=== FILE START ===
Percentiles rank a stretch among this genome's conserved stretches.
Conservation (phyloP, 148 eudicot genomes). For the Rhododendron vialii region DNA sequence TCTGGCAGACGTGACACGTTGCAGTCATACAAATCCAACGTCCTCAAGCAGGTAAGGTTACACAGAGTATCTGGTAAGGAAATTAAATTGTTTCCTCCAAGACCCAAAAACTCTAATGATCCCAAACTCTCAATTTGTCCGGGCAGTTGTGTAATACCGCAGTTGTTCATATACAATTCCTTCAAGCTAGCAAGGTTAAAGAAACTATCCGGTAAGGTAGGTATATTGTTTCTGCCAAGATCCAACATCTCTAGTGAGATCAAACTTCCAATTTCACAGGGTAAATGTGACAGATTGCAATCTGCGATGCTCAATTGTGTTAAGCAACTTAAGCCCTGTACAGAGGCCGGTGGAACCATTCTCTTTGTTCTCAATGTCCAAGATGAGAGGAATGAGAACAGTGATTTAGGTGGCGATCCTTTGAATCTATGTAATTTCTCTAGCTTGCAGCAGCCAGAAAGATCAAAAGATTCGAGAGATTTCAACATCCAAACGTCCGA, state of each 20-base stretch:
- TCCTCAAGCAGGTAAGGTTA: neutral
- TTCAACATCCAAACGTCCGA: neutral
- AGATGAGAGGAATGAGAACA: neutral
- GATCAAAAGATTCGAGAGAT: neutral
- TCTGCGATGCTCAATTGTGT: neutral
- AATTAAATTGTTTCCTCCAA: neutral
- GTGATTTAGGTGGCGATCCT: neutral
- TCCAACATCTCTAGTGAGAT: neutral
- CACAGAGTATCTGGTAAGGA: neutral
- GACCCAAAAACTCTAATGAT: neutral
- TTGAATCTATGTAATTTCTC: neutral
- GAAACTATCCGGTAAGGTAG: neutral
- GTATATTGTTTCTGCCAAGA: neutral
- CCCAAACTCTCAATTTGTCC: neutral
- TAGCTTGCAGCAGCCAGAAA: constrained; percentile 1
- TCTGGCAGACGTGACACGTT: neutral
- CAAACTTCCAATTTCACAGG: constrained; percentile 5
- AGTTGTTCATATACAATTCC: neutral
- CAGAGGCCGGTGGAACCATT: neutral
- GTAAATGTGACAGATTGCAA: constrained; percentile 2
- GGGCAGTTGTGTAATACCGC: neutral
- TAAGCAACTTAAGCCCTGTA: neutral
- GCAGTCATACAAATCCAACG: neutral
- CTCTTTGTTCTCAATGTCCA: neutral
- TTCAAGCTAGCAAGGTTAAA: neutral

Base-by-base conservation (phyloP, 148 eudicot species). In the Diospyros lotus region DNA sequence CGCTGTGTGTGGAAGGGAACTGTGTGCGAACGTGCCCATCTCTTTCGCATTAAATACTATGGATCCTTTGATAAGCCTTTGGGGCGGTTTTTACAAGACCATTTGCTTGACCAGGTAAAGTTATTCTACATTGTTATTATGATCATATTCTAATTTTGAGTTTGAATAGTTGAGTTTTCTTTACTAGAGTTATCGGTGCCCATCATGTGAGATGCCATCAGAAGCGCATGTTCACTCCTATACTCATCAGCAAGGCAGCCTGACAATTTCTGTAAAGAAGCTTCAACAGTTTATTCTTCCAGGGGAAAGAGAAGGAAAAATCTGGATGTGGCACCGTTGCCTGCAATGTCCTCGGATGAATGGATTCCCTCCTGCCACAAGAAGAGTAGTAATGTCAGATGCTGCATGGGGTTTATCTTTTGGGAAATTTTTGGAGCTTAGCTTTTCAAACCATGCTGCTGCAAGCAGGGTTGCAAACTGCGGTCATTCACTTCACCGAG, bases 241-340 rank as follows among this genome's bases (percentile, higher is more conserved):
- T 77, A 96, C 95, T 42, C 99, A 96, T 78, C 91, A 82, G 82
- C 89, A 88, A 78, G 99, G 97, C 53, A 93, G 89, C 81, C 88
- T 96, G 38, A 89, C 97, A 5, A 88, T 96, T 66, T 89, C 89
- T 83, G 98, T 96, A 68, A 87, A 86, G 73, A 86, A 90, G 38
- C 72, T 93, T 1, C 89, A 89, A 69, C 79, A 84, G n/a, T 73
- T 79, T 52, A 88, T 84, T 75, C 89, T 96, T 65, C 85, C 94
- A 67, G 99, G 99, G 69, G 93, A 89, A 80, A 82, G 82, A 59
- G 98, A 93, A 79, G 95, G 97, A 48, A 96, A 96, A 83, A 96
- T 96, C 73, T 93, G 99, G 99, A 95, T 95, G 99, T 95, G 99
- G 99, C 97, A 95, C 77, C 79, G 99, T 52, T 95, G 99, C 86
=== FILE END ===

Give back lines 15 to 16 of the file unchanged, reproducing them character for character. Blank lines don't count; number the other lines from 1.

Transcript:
- GTATATTGTTTCTGCCAAGA: neutral
- CCCAAACTCTCAATTTGTCC: neutral